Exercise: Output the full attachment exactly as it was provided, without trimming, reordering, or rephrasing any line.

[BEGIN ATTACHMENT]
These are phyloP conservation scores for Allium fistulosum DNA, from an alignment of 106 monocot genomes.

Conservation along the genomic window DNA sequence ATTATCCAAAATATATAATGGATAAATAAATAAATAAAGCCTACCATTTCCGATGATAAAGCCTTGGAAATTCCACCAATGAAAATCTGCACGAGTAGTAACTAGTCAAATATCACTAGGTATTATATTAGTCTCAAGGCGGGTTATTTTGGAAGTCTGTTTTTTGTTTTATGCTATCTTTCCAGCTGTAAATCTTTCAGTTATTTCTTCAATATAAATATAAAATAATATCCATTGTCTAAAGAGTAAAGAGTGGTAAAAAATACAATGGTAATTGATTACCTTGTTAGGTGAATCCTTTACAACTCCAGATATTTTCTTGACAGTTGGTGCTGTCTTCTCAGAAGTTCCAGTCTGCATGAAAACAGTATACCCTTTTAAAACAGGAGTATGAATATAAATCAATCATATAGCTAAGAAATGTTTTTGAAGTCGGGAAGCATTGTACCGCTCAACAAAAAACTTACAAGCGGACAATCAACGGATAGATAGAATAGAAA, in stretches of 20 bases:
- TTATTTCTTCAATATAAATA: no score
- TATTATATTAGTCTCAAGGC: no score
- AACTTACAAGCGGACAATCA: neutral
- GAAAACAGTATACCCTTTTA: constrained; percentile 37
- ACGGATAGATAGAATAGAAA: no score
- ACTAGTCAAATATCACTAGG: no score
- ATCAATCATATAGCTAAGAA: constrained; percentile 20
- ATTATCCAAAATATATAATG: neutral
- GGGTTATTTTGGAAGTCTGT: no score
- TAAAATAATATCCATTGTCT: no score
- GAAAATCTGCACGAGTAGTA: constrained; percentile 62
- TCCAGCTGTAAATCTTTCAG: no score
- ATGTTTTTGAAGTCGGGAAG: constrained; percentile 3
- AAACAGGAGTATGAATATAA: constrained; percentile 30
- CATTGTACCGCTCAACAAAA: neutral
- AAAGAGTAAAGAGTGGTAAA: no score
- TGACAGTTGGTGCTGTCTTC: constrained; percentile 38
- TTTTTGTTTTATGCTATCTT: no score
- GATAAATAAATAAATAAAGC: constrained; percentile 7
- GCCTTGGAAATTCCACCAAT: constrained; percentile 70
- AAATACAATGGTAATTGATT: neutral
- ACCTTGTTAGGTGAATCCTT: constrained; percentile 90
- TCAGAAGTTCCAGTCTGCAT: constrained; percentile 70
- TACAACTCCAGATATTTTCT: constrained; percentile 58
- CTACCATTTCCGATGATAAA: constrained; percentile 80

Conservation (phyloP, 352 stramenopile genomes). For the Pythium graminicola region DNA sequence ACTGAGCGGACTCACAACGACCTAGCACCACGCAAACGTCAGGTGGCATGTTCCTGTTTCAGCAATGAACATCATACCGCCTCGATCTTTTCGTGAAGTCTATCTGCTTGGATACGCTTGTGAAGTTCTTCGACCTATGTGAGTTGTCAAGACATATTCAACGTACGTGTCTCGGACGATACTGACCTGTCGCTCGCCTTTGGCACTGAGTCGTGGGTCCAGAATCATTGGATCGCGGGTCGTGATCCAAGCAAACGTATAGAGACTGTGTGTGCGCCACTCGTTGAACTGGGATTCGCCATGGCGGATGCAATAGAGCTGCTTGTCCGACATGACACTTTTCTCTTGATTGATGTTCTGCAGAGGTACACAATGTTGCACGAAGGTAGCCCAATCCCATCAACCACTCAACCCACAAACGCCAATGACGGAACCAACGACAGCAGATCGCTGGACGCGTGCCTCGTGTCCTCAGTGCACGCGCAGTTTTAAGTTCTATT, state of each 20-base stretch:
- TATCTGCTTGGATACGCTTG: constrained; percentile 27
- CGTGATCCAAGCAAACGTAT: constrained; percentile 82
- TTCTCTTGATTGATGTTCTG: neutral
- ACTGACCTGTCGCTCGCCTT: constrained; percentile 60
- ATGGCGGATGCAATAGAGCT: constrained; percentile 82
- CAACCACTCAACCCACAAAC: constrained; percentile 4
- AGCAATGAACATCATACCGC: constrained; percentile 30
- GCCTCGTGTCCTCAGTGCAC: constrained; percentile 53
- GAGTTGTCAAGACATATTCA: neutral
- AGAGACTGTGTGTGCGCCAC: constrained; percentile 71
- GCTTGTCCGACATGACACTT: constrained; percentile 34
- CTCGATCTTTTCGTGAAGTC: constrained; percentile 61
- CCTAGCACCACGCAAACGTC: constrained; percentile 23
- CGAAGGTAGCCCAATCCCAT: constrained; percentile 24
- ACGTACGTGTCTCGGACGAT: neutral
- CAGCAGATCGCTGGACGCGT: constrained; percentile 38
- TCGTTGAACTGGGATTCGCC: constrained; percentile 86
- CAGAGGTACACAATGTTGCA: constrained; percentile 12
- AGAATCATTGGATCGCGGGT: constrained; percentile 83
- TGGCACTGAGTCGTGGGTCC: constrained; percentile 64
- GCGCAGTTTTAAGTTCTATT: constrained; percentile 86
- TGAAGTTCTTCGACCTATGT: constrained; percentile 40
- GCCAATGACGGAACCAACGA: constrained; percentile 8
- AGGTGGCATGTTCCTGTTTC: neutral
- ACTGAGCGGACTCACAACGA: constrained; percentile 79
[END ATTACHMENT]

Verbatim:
These are phyloP conservation scores for Allium fistulosum DNA, from an alignment of 106 monocot genomes.

Conservation along the genomic window DNA sequence ATTATCCAAAATATATAATGGATAAATAAATAAATAAAGCCTACCATTTCCGATGATAAAGCCTTGGAAATTCCACCAATGAAAATCTGCACGAGTAGTAACTAGTCAAATATCACTAGGTATTATATTAGTCTCAAGGCGGGTTATTTTGGAAGTCTGTTTTTTGTTTTATGCTATCTTTCCAGCTGTAAATCTTTCAGTTATTTCTTCAATATAAATATAAAATAATATCCATTGTCTAAAGAGTAAAGAGTGGTAAAAAATACAATGGTAATTGATTACCTTGTTAGGTGAATCCTTTACAACTCCAGATATTTTCTTGACAGTTGGTGCTGTCTTCTCAGAAGTTCCAGTCTGCATGAAAACAGTATACCCTTTTAAAACAGGAGTATGAATATAAATCAATCATATAGCTAAGAAATGTTTTTGAAGTCGGGAAGCATTGTACCGCTCAACAAAAAACTTACAAGCGGACAATCAACGGATAGATAGAATAGAAA, in stretches of 20 bases:
- TTATTTCTTCAATATAAATA: no score
- TATTATATTAGTCTCAAGGC: no score
- AACTTACAAGCGGACAATCA: neutral
- GAAAACAGTATACCCTTTTA: constrained; percentile 37
- ACGGATAGATAGAATAGAAA: no score
- ACTAGTCAAATATCACTAGG: no score
- ATCAATCATATAGCTAAGAA: constrained; percentile 20
- ATTATCCAAAATATATAATG: neutral
- GGGTTATTTTGGAAGTCTGT: no score
- TAAAATAATATCCATTGTCT: no score
- GAAAATCTGCACGAGTAGTA: constrained; percentile 62
- TCCAGCTGTAAATCTTTCAG: no score
- ATGTTTTTGAAGTCGGGAAG: constrained; percentile 3
- AAACAGGAGTATGAATATAA: constrained; percentile 30
- CATTGTACCGCTCAACAAAA: neutral
- AAAGAGTAAAGAGTGGTAAA: no score
- TGACAGTTGGTGCTGTCTTC: constrained; percentile 38
- TTTTTGTTTTATGCTATCTT: no score
- GATAAATAAATAAATAAAGC: constrained; percentile 7
- GCCTTGGAAATTCCACCAAT: constrained; percentile 70
- AAATACAATGGTAATTGATT: neutral
- ACCTTGTTAGGTGAATCCTT: constrained; percentile 90
- TCAGAAGTTCCAGTCTGCAT: constrained; percentile 70
- TACAACTCCAGATATTTTCT: constrained; percentile 58
- CTACCATTTCCGATGATAAA: constrained; percentile 80

Conservation (phyloP, 352 stramenopile genomes). For the Pythium graminicola region DNA sequence ACTGAGCGGACTCACAACGACCTAGCACCACGCAAACGTCAGGTGGCATGTTCCTGTTTCAGCAATGAACATCATACCGCCTCGATCTTTTCGTGAAGTCTATCTGCTTGGATACGCTTGTGAAGTTCTTCGACCTATGTGAGTTGTCAAGACATATTCAACGTACGTGTCTCGGACGATACTGACCTGTCGCTCGCCTTTGGCACTGAGTCGTGGGTCCAGAATCATTGGATCGCGGGTCGTGATCCAAGCAAACGTATAGAGACTGTGTGTGCGCCACTCGTTGAACTGGGATTCGCCATGGCGGATGCAATAGAGCTGCTTGTCCGACATGACACTTTTCTCTTGATTGATGTTCTGCAGAGGTACACAATGTTGCACGAAGGTAGCCCAATCCCATCAACCACTCAACCCACAAACGCCAATGACGGAACCAACGACAGCAGATCGCTGGACGCGTGCCTCGTGTCCTCAGTGCACGCGCAGTTTTAAGTTCTATT, state of each 20-base stretch:
- TATCTGCTTGGATACGCTTG: constrained; percentile 27
- CGTGATCCAAGCAAACGTAT: constrained; percentile 82
- TTCTCTTGATTGATGTTCTG: neutral
- ACTGACCTGTCGCTCGCCTT: constrained; percentile 60
- ATGGCGGATGCAATAGAGCT: constrained; percentile 82
- CAACCACTCAACCCACAAAC: constrained; percentile 4
- AGCAATGAACATCATACCGC: constrained; percentile 30
- GCCTCGTGTCCTCAGTGCAC: constrained; percentile 53
- GAGTTGTCAAGACATATTCA: neutral
- AGAGACTGTGTGTGCGCCAC: constrained; percentile 71
- GCTTGTCCGACATGACACTT: constrained; percentile 34
- CTCGATCTTTTCGTGAAGTC: constrained; percentile 61
- CCTAGCACCACGCAAACGTC: constrained; percentile 23
- CGAAGGTAGCCCAATCCCAT: constrained; percentile 24
- ACGTACGTGTCTCGGACGAT: neutral
- CAGCAGATCGCTGGACGCGT: constrained; percentile 38
- TCGTTGAACTGGGATTCGCC: constrained; percentile 86
- CAGAGGTACACAATGTTGCA: constrained; percentile 12
- AGAATCATTGGATCGCGGGT: constrained; percentile 83
- TGGCACTGAGTCGTGGGTCC: constrained; percentile 64
- GCGCAGTTTTAAGTTCTATT: constrained; percentile 86
- TGAAGTTCTTCGACCTATGT: constrained; percentile 40
- GCCAATGACGGAACCAACGA: constrained; percentile 8
- AGGTGGCATGTTCCTGTTTC: neutral
- ACTGAGCGGACTCACAACGA: constrained; percentile 79